If you have a great vertical photo of the boat that has cover potential and is a high resolution photo, then it could be a cover and I pay an extra $65 for a cover. High resolution is real important for that (at least 1700W x 2200H in pixels). Ask if need be on how high, although a modern smart phone usually has enough resolution. Plus cover photos need be portrait format (vertical), not landscape (horizontal). (If enough pixels are present, we can crop a vertical photo out of a horizontal photo.

Write the article preferably in MS Word and email the photos. Otherwise, just paste the text in the email. You can email many photos at a time if they are around or under 1mb each. If a lot more than 1mb each, then just 2-3 per email. Emails over 10mbs total per email often don't always come through. Photos must be sent as separate attachments and not embedded in the email or in the Word file. Do not attempt to layout the article with the photos. We'll change it, anyway.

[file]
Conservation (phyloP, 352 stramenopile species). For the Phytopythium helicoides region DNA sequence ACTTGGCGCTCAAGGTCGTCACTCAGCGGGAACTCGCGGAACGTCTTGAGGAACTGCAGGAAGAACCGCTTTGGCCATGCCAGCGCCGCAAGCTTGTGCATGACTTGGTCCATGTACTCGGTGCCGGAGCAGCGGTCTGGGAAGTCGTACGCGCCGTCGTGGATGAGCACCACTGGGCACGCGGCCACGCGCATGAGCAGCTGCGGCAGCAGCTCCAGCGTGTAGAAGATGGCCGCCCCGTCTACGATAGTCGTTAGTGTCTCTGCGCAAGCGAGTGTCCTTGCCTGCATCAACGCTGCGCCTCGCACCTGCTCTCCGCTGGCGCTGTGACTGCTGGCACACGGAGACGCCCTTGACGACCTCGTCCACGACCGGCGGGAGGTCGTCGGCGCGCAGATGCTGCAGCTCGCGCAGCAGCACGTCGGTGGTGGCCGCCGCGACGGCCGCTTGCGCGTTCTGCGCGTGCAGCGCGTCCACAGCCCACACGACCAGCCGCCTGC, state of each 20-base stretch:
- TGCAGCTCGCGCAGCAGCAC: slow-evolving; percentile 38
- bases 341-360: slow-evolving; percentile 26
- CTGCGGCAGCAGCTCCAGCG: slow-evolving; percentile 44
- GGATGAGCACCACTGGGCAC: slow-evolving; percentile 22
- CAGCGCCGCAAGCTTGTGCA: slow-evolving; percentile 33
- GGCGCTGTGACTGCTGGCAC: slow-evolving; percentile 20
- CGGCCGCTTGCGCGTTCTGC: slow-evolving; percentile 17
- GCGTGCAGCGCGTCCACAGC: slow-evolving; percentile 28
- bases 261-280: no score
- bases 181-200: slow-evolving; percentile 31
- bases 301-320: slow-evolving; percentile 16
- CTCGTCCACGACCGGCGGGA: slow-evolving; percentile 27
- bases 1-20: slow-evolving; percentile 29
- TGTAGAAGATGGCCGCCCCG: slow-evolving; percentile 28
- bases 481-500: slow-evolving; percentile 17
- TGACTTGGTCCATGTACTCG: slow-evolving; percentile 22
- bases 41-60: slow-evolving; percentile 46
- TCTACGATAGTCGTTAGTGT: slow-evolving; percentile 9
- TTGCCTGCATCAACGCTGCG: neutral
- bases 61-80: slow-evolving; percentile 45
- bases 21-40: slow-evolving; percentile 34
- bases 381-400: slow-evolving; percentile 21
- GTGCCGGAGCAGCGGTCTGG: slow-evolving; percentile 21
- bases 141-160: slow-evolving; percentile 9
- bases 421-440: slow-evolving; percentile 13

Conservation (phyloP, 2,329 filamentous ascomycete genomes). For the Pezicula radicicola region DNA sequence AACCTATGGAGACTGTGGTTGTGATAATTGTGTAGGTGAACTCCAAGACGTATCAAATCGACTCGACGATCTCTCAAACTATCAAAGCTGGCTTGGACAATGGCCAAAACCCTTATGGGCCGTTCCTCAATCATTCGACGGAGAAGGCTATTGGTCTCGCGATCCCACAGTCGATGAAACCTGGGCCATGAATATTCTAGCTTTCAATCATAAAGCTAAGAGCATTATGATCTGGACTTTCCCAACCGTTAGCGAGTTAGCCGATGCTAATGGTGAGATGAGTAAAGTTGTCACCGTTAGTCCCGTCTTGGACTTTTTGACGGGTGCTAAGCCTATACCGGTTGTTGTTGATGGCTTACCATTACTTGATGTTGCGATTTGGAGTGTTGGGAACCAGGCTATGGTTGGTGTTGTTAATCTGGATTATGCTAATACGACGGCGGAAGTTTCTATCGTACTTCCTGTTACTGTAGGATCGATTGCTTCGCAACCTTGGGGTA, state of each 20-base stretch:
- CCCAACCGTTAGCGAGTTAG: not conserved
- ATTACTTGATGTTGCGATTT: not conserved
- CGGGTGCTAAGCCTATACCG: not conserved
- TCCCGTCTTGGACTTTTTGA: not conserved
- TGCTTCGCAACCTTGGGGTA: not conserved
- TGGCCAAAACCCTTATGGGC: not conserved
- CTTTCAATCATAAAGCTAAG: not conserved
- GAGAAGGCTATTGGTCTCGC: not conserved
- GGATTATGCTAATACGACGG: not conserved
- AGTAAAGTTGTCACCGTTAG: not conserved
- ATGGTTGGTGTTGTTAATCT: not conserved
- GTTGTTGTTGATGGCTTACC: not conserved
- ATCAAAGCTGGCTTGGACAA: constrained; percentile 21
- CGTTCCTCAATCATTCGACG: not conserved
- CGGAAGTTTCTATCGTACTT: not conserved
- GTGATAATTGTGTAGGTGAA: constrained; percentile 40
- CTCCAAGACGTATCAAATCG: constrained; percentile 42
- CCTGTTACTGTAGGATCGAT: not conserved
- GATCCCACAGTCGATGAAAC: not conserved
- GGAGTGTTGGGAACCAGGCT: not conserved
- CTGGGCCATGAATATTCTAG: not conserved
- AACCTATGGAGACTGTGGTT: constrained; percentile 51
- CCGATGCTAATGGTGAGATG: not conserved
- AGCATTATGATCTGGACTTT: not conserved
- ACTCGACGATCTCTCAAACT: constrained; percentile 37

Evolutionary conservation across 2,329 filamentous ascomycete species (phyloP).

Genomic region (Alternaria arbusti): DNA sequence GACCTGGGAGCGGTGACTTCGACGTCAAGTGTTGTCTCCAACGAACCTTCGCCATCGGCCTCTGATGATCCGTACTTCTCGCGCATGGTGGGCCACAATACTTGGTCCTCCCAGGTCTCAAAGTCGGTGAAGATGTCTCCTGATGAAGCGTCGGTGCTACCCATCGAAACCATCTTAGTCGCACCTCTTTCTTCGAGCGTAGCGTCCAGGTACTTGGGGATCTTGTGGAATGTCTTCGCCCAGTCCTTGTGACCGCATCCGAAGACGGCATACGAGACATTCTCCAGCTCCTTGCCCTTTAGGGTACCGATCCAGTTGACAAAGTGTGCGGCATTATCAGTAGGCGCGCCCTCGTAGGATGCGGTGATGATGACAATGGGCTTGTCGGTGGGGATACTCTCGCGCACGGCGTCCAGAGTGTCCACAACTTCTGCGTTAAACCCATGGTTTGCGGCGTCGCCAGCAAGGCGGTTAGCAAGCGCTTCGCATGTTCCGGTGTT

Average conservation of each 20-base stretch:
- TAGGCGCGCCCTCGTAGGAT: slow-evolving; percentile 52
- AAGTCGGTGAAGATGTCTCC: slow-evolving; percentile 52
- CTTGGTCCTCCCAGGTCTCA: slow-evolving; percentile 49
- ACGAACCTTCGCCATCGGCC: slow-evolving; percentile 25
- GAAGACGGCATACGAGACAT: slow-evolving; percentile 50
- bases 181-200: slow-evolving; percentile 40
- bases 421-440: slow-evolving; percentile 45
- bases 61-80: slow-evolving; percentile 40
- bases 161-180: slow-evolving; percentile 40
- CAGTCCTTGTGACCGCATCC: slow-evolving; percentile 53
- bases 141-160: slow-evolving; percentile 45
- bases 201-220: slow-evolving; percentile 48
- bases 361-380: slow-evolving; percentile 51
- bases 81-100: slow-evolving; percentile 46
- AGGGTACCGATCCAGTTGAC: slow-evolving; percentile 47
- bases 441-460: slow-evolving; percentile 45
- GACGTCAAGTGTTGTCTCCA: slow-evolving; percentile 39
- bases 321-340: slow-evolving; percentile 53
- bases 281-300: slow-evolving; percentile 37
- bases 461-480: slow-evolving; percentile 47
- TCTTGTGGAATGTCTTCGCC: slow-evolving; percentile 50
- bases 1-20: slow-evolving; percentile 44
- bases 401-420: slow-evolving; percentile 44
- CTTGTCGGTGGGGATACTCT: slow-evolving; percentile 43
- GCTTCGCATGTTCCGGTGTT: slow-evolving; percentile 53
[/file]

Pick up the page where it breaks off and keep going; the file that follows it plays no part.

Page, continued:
A very easy way to send photos is through Dropbox. If you sign up for Dropbox, we create a shared folder. You get a folder in your computer that we both agree to share (it is secure) and you just put them in that folder on your computer and I have access almost immediately. If you don’t already have it, I can send you an “invite” to join and then I create a folder and send you an email to share it, which when you accept is now available to only you and me. It’s all free. (Dropbox folder names should have both of our names in them, like Southwinds-Smith).